While the Europeans continue to pin their hopes on diplomacy and are convinced that a negotiated solution that would allow Tehran to save face is still possible, the Israelis already view the UN sanctions regime as a failure. Russia and China, they say, sabotaged the boycott from the very beginning, and even the Europeans have only half-heartedly supported sanctions.
According to the Israelis, companies from Austria and Switzerland have recently signed agreements for the delivery of natural gas with Tehran, and even the German government has only slightly limited trade with the mullah-run regime. "The Iranians don't even feel the sanctions," says Tzachi Hanegbi, chairman of the Knesset's Foreign Affairs and Defense Committee. According to Hanegbi, the international community will have to unite if it hopes to achieve anything -- "and soon."
German Chancellor Angela Merkel has been reticent on the issue. During a visit to the ranch of US President George W. Bush in Crawford, Texas last November, Merkel promised to "take another look at economic contacts between German companies and Iran" and push for additional restrictions.
But there was little left of that resolve when Bush met with Merkel last Wednesday at Schloss Meseberg, the German government guesthouse outside Berlin. Her only comment about another round of UN sanctions was that she would "not rule them out." As one of her fellow Christian Democrats admits pessimistically, "Merkel is no longer pursuing this issue with any great enthusiasm."
Politicians in Berlin have noted with concern signs of the next war brewing in the Middle East. Former Foreign Minister Joschka Fischer, who travels regularly to Jerusalem and Washington for political talks, warns that Israel could see the Bush presidency as its last chance to gain American support for a military strike. "Politically speaking, the window for action is now, in the last months of George W. Bush's term in office," Fischer wrote recently. "The Middle East is headed for another major confrontation."
Others share this sense of unease. Karl-Theodor Freiherr zu Guttenberg, a foreign policy expert and member of the conservative Christian Social Union (CSU), says that he has "the unsettling feeling that the contemplation of a military option against Iran is gaining a new dynamic in Israel." He wants to see Berlin use its close relations with Jerusalem to deter it from launching a military strike.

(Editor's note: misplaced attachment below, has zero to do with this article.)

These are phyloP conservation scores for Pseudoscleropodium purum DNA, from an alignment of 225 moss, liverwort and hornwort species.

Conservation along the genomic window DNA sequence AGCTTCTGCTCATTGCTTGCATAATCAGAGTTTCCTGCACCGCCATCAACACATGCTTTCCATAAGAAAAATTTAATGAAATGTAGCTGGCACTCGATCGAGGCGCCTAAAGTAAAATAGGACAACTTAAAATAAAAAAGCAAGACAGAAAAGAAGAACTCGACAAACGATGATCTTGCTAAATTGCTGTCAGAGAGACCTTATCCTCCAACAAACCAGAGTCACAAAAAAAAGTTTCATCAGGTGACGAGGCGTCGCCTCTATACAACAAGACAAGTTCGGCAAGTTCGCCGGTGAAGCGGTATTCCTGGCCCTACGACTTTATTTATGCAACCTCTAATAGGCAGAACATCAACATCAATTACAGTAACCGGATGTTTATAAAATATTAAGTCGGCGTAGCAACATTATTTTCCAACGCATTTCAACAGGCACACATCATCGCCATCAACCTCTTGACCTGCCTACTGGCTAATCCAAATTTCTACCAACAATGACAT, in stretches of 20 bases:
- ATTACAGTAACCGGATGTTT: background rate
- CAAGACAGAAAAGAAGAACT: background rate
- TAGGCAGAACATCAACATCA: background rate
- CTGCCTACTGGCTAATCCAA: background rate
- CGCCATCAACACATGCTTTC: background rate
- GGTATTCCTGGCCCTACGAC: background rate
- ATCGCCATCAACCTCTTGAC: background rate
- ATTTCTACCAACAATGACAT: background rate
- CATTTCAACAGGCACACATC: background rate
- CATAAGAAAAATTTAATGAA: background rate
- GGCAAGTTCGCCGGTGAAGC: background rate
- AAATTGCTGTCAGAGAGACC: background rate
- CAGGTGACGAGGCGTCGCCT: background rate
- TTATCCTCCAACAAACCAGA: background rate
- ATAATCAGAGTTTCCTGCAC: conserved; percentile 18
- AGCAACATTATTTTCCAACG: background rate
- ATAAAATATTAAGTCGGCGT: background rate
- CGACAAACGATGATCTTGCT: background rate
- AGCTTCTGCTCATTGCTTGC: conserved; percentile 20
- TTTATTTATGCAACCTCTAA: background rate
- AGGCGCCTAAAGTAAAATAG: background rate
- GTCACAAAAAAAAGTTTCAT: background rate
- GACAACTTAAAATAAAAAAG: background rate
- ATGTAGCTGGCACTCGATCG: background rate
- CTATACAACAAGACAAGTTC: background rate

This political offensive would not be without risk. "By issuing this warning, we are taking even more responsibility for (guaranteeing that) our favored approach will yield results," says Ruprecht Polenz, the chairman of the German Bundestag's Committee on Foreign Affairs. In other words, if Iran continues to pursue its nuclear program, the West will have to close ranks with Jerusalem. "Under no circumstances can the impression be created that Israel would be left alone with the possibility of an Iranian atom bomb," says Polenz.
Israel's main ally, the United States, is still at odds over what constitutes the right strategy on Iran. The Bush administration is divided. Vice President Dick Cheney "would still want an attack," says Flynt Leverett, a former official in the US State Department and now a Middle East expert with the New America Foundation. However he believes the secretary of state favors a different approach: "Condi Rice is buying time to get the president through his term."
Bruce Riedel, a Middle East expert who spent many years working for the CIA, says it would be "very difficult for this administration to start a war with Iran. There would be public uproar and congressional uproar." But the situation is different from Israel's perspective, says Riedel. "There is some risk that Israel thinks it has limited time to act and it has a green light from American politicians."
Besides, the Israeli Air Force is known for its "inventive solutions to military problems," says Riedel, who has strong contacts to Israel, referring to the feasibility of such an attack. "Israeli military planners tell me it is mission doable."
This is why Riedel sees an Israeli military strike, with the US government's consent, as the most likely attack scenario. But the consequences, according to Riedel, would not differ from those of an American attack. "An Israeli attack will be seen as a US attack. Iran will retaliate against both Israel and the US." The consequences, says Riedel, would be fatal. "We will see a Middle East in flames."
Nevertheless, in Israel it is no longer a matter of whether there will be a military strike, but when. It is clear that the attack would be exclusively an aerial strike. Jerusalem recently received approval from Washington for a purchase of F-22 stealth bombers. The centrifuges used to enrich uranium at the Natanz nuclear facility are apparently the main target. According to Israeli information, the centrifuges are kept above ground and are thus easier to destroy. The reactor in Bushehr is seen as another possible target.
And the Iranian air defenses? "We know that Iran's air defenses are not among the world's best," says former Mossad chief Yatom. "They can be overcome." Nevertheless, many Israelis still hope that the Americans will do the job for them. "It could still be the case," says Yatom, "that George W. Bush wants to guarantee himself a place in the history books with this last act."
Translated from the German by Christopher Sultan